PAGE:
A note on instrumentation. In jazz, eventually every instrument in the orchestra came to take part. As noted in the last lesson, banjos were central to Dixieland but fell out of favor somewhat, though Oliver and Ory both called their groups Creole Jazz Bands and you’ll hear banjo and the Dixieland flavour in general in their work. The whole of the brass and woodwind sections, guitar, piano, violin, stand-up and double bass and a variety of drums all find their ways in.

And there are probably several dissertations on women in jazz. Bessie Smith, who was primarily a blues singer, came to prominence in this period. Lil Hardin (who later married Louis Armstrong) played piano with King Oliver. Josephine Baker found her initial fame in the 20s in Paris. (We’ll hear more from her in one of the next lessons.) Bessie Smith’s career is notable in a jazz context for a couple of reasons. First off is that stylistically jazz and blues music are fairly inextricable at this time. She also recorded with a large number of jazz musicians including Louis Armstrong and Coleman Hawkins. She started performing in 1913 and landed a recording contract with Columbia in 1923. Moonshine Blues (1924) was composed by Ma Rainey, with whom Smith performed in the 1910s.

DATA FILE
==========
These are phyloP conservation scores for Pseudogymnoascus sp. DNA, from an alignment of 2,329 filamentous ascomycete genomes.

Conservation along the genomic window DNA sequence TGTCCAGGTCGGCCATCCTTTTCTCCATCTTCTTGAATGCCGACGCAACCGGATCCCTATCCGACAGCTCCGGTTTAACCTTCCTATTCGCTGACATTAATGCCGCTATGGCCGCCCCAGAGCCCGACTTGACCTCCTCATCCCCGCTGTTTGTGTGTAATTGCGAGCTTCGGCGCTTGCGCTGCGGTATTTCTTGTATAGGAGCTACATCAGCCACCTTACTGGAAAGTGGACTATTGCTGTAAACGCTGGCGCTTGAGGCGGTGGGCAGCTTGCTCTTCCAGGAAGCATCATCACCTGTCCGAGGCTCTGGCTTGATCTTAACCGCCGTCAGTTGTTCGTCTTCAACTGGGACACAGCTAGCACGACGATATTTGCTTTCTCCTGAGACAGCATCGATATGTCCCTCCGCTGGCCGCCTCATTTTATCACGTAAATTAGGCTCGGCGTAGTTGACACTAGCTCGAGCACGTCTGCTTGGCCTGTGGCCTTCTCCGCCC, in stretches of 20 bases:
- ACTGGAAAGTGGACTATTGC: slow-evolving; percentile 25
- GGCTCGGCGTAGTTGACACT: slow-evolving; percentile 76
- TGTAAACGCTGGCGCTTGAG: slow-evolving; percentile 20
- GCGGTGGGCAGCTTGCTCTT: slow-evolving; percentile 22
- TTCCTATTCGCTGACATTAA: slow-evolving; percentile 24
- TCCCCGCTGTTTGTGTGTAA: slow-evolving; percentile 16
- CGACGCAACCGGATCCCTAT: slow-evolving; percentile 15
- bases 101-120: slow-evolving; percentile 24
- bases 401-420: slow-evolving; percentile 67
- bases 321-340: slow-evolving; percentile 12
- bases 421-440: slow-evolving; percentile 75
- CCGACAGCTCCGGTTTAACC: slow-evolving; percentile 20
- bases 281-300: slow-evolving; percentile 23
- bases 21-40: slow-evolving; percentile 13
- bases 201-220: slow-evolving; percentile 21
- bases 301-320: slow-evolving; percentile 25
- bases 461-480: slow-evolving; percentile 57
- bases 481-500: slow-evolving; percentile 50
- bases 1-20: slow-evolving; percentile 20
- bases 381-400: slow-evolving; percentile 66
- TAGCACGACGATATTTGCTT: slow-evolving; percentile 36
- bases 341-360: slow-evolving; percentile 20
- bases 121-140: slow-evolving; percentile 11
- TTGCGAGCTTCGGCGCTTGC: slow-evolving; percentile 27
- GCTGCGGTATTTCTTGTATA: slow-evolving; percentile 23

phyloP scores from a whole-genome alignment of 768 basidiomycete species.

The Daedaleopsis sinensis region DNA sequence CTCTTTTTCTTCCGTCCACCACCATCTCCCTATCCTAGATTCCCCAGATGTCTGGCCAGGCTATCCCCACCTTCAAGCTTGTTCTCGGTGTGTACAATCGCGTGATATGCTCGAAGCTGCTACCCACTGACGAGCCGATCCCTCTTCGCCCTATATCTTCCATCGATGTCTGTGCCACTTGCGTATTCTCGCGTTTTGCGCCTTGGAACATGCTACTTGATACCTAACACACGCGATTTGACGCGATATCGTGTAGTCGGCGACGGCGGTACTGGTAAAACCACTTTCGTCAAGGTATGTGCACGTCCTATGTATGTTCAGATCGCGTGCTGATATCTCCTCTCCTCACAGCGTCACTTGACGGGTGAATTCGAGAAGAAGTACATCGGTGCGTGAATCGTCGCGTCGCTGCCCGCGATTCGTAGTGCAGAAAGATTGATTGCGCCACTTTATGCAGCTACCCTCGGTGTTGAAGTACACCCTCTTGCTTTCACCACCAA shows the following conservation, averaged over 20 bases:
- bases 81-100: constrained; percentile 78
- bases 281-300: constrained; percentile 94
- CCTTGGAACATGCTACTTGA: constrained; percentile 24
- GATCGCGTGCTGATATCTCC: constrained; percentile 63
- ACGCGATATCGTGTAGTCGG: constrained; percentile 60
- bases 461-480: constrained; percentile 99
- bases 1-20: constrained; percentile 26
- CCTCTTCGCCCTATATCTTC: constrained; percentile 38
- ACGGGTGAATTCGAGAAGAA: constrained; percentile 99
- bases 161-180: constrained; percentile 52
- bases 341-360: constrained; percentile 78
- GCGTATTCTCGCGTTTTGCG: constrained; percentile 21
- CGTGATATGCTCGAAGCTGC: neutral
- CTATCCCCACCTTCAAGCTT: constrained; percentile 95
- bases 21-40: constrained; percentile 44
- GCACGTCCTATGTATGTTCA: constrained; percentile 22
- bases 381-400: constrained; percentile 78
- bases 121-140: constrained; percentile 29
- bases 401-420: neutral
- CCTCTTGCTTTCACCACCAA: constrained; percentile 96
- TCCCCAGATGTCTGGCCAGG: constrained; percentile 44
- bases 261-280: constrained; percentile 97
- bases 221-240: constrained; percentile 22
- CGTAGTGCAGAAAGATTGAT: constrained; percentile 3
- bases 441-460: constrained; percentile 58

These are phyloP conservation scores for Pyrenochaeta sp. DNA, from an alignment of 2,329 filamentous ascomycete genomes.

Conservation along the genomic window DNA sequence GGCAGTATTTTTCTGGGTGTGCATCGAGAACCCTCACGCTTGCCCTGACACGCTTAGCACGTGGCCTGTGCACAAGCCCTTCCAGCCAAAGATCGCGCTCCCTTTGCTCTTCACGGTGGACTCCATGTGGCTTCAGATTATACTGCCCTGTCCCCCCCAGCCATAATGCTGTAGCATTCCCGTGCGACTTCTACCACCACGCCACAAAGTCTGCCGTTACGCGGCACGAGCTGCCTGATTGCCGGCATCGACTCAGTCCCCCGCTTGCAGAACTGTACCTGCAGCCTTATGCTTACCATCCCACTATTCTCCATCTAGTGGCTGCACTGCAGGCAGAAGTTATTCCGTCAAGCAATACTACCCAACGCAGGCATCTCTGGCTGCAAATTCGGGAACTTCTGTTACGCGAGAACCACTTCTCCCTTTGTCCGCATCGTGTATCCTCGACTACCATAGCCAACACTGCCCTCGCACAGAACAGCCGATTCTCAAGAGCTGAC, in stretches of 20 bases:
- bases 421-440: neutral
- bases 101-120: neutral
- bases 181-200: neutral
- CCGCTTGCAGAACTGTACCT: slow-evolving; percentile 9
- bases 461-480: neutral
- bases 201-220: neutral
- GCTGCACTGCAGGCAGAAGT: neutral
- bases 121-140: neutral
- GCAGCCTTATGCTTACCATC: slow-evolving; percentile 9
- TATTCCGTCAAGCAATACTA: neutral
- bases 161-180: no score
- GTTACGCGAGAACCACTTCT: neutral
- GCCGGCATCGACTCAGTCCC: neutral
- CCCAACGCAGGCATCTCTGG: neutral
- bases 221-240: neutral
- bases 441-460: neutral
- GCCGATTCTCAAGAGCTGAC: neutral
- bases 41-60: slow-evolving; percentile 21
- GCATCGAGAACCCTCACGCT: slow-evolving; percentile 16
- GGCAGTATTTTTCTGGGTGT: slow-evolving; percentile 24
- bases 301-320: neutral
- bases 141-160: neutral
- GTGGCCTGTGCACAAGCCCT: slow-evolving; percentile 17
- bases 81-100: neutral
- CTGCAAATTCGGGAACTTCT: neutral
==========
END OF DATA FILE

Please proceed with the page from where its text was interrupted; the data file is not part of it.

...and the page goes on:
Jazz, like R&B, and later rock and roll, was a primarily black musical form which found much of its popularity when performed by white musicians. Sometimes this works to good effect, sometimes it can be rather embarrassing. That said, the man who carried the title The King of Jazz in the 1920s was a white bandleader named, no joke, Paul Whiteman. An argument can be made that the jazz his orchestra performed is rather anemic and generally catered to a conservative white audience. Note that his bands tended not to be integrated and they played from written arrangements ( On the other hand, at various times his band featured notables such as Bix Biederbecke, Bunny Berigan, and Jack Teagarden. His vocalists included Bing Crosby and Billie Holiday. Whiteman’s most interesting contribution to music (not just jazz) lies in his commission of George Gershwin’s Rhapsody in Blue (track 4, a recording which I’m pretty sure features Gershwin himself on piano).